Gonzalez explained that because of the jurisdictional "nature" of the error (which is discussed below), evidence of the drug quantity at trial or the defendant's acknowledgment of the quantity was irrelevant and could not cure the grand jury's lack of notice of the quantity element (which was an element only because it was used to enhance the sentence). See id. at 360 n. 3. The Gonzalez court also pointed out that the fact that the grand jury did not pass upon the quantity factor did not mean that the conviction failed to charge any offense, but merely that it did not charge the aggravated offense. That is, the quantity omission from the indictment did not render the conviction deficient, but rather resulted in a sentencing error. See id. Thus, the court had jurisdiction, i.e., the authority, to sentence the defendant only under the offense as stated in the indictment, and not under an offense that required the additional element of drug quantity.

By noting that " Gonzalez may have properly interpreted this court's attachment to precision in indictments," see supra Opinion at note 11, the Opinion acknowledges that the omission of an element from the indictment "may" trigger a different legal analysis than that triggered by the omission of an element from the jury instruction. The Opinion attempts to diminish the significance of that consideration, however, by stating that " Apprendi expressly declined to deal with the constitutional implication of sufficiency of the indictment." See supra Opinion at note 11. To be clear, the Apprendi Court did not address the indictment issue because the Presentment Clause of the Fifth Amendment has not been made applicable to the states via the Fourteenth Amendment. See Apprendi at 477 n. 3, 120 S.Ct. 2348. The Opinion's suggestion that Apprendi may be limited to the rights to a trial by jury and to a beyond-a-reasonable-doubt standard of proof is based on a fundamental misunderstanding of Apprendi. Apprendi is the Court's latest addition to a subset of cases in the Court's Fifth and Sixth Amendment jurisprudence drawing a constitutional line between "sentencing factors" and "elements." Apprendi held that "[o]ther than the fact of a prior conviction, any fact that increases the statutory maximum penalty beyond the prescribed statutory maximum" is an element. It follows (1) that defendants such as Apprendi, who are subject to a state prosecution, are entitled to have such facts submitted to a jury and proved beyond a reasonable doubt, and (2) that defendants such as those in this case, who are subject to federal prosecution, are entitled to those same rights and to the right to be tried and sentenced only upon an indictment by a grand jury.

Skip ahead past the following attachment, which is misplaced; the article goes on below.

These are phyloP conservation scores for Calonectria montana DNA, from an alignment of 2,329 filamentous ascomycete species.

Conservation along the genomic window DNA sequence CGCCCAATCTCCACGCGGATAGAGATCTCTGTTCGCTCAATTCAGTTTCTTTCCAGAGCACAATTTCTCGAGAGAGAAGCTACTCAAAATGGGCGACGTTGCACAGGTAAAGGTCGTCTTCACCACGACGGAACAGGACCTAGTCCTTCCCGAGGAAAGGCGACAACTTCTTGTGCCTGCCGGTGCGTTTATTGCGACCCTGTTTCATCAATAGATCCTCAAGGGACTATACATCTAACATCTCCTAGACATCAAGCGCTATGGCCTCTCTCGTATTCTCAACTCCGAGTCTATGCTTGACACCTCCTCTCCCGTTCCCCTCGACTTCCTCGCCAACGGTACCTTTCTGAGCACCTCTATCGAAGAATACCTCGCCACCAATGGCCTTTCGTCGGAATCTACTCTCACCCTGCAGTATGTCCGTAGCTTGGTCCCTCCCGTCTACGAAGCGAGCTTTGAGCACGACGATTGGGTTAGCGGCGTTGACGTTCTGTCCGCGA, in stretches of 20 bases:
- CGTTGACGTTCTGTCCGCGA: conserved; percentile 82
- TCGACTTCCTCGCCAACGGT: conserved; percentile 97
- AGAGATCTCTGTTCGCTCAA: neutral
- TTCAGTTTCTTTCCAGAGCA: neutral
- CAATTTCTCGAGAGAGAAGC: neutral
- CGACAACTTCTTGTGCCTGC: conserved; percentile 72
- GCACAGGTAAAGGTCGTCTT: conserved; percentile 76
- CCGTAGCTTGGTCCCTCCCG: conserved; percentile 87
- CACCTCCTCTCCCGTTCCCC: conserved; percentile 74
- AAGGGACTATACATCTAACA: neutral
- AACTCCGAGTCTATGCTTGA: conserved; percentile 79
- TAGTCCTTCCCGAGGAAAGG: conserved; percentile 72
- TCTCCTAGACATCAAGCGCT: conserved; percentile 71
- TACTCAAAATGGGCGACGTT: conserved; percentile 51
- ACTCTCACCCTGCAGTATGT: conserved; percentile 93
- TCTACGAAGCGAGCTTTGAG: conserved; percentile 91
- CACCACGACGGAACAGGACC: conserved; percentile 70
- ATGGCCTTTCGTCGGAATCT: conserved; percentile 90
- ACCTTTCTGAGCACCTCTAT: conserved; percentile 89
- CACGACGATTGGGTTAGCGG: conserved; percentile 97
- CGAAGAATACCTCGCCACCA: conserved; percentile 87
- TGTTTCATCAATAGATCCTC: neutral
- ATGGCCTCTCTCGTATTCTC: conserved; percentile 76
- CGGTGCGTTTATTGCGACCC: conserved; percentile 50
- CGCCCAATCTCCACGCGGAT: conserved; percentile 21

Indeed, in the Apprendi opinion itself, the Court contrasted the state prosecution before it with the federal prosecution challenged in Almendarez-Torres v. United States, 523 U.S. 224, 118 S.Ct. 1219, 140 L.Ed.2d 350 (1998). See Apprendi, 530 U.S. at 477 n. 3, 120 S.Ct. 2348. In Almendarez-Torres, the Supreme Court stated that if 18 U.S.C. § 1326(b)(2) "constitute[d] a separate crime, then the Government must write an indictment that mentions the additional element." See 523 U.S. at 226, 118 S.Ct. 1219. More importantly, the Apprendi Court explicitly adopted as its holding "the opinion that we expressed in [ Jones v. United States, 526 U.S. 227, 119 S.Ct. 1215, 143 L.Ed.2d 311 (1999)]." Id. at 490, 120 S.Ct. 2348. In Jones, a case involving a federal prosecution, the Court stated that the Fifth and Sixth Amendments require that "any fact (other than prior conviction) that increases the maximum penalty for a crime must be charged in an indictment, submitted to a jury, and proven beyond a reasonable doubt." 526 U.S. at 243 n. 6, 119 S.Ct. 1215 (emphasis added).

See also Apprendi, 530 U.S. at 510-11, 120 S.Ct. 2348 (Thomas, J., concurring) (emphasizing that indictments must contain all elements of the offense).

Thus, the Opinion cannot reconcile the purported conflict that the Opinion attributes to the difference between our " Apprendi indictment" cases and our " Apprendi jury instruction" cases by concluding that it may be unnecessary to include in the indictment those facts that Apprendi deems to be elements — i.e., facts that trigger a sentence that exceeds the statutory maximum prescribed in the absence of that fact. The other means of "reconciliation" that the Opinion appears to suggest is also unworkable. In assessing the Apprendi challenges, the Opinion states that authorities "other" than Slaughter, Miranda, and Green compel us to vacate the defendants' sentences in this case. However, the Opinion posits, applying the Neder/rational jury standard invoked in Slaughter, Miranda, and Green to this case would lead to the conclusion that "the chances are virtually nil that the jury . . . would have found that the appellants distributed less than [the quantities necessary to justify their sentences]."